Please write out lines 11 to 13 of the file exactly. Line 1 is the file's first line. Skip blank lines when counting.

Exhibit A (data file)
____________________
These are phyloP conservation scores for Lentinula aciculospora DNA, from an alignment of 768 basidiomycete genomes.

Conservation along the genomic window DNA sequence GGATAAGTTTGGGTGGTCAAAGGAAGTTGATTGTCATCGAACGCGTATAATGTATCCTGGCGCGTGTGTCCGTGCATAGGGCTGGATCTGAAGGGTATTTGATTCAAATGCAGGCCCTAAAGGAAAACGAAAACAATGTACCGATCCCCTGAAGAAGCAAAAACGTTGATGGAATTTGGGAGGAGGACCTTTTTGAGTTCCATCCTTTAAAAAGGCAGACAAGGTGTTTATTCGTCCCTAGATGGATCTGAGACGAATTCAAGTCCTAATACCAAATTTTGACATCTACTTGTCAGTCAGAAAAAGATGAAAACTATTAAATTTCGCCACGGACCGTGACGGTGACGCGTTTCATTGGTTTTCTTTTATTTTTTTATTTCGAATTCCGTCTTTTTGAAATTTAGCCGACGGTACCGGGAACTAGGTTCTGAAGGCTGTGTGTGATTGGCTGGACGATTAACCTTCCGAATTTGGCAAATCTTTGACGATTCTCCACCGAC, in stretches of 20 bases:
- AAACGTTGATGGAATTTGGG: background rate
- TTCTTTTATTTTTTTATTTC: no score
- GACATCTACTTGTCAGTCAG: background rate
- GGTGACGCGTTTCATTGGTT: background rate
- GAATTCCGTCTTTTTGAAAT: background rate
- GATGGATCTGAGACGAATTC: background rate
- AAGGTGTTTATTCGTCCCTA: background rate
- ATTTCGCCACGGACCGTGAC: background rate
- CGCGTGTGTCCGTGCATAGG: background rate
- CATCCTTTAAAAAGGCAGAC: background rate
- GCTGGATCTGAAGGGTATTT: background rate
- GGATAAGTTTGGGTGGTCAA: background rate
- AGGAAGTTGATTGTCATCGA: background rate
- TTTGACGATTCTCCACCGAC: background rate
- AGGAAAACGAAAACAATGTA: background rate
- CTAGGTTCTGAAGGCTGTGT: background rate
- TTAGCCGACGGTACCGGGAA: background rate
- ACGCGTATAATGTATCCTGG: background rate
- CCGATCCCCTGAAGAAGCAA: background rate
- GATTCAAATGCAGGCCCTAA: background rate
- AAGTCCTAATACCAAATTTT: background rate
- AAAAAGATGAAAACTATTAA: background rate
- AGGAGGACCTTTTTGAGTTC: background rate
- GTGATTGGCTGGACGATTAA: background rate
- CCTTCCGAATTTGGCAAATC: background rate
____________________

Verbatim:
- CGCGTGTGTCCGTGCATAGG: background rate
- CATCCTTTAAAAAGGCAGAC: background rate
- GCTGGATCTGAAGGGTATTT: background rate